Privately Owned Companies: Key Differences from Public Companies

Privately Owned

Investopedia / Madelyn Goodnight

What Is Privately Owned?

A privately owned company is a company that is not publicly traded. This means that the company either does not have a share structure through which it raises capital or that shares of the company are being held and traded without using an exchange. Privately owned companies include family-owned businesses, sole proprietorships, and the vast majority of small and medium-sized companies.

Key Takeaways

  • A privately owned company does not have a share structure through which it raises capital, or its shares are being held and traded without using an exchange.
  • Privately owned companies include family-owned businesses, sole proprietorships, and the vast majority of small and medium-sized companies.
  • Unlike a public company, a privately owned company does not have to answer to public investors.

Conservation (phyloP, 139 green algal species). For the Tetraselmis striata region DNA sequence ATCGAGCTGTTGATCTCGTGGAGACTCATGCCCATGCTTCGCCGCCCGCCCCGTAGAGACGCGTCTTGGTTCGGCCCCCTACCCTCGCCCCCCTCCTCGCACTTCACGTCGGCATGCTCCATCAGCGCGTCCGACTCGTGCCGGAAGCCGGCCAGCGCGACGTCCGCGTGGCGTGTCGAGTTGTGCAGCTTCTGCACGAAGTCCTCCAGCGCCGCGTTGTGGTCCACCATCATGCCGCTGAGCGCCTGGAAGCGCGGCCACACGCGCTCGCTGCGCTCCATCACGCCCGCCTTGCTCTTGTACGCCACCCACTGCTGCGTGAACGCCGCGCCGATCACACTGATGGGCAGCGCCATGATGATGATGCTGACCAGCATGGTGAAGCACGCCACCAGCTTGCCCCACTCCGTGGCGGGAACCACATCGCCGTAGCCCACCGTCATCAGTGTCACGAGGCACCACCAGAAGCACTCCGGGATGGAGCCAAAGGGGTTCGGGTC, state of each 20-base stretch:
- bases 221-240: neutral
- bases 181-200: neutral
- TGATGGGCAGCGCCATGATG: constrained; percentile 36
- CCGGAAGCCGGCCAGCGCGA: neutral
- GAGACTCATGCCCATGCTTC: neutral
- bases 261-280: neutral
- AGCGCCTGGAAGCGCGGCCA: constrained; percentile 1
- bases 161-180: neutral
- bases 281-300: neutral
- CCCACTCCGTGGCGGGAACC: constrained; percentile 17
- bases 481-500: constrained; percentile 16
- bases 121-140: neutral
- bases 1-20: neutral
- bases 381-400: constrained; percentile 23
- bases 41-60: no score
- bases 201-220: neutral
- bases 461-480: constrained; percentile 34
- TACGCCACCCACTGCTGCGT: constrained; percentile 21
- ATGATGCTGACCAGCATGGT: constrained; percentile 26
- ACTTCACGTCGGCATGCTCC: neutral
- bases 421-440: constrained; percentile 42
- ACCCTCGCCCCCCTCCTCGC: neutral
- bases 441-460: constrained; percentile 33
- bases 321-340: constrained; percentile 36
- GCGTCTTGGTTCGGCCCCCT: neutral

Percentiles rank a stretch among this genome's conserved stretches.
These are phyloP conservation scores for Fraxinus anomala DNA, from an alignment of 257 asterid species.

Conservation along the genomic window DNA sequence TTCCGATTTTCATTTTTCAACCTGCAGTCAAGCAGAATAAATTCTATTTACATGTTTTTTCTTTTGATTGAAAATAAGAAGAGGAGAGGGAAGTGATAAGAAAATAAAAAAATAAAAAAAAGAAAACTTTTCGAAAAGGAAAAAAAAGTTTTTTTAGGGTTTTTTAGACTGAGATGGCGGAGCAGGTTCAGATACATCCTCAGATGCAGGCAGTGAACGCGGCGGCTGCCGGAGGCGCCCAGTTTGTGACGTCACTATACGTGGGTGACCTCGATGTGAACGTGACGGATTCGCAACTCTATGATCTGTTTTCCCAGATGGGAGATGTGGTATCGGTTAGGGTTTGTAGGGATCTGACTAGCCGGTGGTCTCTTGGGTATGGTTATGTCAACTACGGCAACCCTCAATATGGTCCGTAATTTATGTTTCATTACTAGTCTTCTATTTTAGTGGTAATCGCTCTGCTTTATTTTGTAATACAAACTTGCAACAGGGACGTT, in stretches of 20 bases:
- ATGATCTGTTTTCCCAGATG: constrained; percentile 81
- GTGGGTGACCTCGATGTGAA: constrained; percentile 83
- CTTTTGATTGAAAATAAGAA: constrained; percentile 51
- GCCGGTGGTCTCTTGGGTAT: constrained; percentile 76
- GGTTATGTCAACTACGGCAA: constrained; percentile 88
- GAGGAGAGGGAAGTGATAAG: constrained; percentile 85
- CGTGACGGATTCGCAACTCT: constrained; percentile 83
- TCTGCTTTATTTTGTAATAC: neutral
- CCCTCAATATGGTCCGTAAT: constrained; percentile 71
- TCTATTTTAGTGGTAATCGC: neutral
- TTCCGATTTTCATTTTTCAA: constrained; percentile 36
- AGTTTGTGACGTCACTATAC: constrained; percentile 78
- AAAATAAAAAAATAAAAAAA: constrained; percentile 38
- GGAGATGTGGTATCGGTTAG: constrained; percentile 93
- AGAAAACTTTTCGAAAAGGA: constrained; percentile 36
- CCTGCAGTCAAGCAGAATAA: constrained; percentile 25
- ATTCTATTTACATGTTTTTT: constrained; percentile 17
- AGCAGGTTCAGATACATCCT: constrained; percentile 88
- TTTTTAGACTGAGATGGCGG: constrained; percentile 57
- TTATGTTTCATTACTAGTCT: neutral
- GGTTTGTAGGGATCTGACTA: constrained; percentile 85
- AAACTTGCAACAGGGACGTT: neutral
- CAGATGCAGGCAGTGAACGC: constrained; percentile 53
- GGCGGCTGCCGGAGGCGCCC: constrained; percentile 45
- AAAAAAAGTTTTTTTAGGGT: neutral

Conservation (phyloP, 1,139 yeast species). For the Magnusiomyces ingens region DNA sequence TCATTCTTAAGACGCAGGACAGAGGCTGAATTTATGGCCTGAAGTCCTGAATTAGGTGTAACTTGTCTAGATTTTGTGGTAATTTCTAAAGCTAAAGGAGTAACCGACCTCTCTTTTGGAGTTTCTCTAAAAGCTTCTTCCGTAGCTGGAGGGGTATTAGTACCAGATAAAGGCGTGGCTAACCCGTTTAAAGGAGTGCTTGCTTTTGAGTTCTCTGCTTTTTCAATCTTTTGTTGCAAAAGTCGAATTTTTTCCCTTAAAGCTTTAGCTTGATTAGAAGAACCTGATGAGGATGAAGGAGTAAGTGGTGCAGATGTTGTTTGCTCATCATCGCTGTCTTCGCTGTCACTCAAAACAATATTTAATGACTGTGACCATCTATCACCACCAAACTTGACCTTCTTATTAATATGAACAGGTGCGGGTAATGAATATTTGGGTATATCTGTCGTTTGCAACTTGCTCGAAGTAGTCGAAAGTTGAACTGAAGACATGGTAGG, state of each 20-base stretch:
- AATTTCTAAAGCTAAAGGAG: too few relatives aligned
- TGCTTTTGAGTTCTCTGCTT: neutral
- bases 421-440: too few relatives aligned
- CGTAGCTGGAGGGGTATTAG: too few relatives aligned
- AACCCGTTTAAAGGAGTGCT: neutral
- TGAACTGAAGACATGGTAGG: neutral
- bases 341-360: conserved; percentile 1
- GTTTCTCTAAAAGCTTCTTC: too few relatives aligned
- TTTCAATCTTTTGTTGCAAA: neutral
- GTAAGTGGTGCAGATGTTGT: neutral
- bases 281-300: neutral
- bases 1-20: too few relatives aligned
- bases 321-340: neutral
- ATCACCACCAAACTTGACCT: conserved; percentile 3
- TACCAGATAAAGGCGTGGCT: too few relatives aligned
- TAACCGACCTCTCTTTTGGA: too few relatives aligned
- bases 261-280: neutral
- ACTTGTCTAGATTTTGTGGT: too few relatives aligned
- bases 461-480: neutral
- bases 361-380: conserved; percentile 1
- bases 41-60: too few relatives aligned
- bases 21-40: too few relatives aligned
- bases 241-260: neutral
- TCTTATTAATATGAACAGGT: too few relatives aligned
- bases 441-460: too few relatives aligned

These companies are often too small to conduct an initial public offering (IPO) and tend to fulfill their financing needs using personal savings, inherited money, and/or loans from banks. Although many small businesses fit the definition of a privately owned company, the term privately owned is most often used to refer to companies that are large enough to be publicly traded but are still being held in private hands.

The shares of privately owned companies are more challenging to sell due to the uncertain nature of their real value and the lack of an exchange that supports transparency and liquidity

How a Privately Owned Company Works

Privately owned companies are far more common than publicly traded companies. Privately owned companies may be owned by an individual, a family, a small group, or even hundreds of private investors or venture capitalists.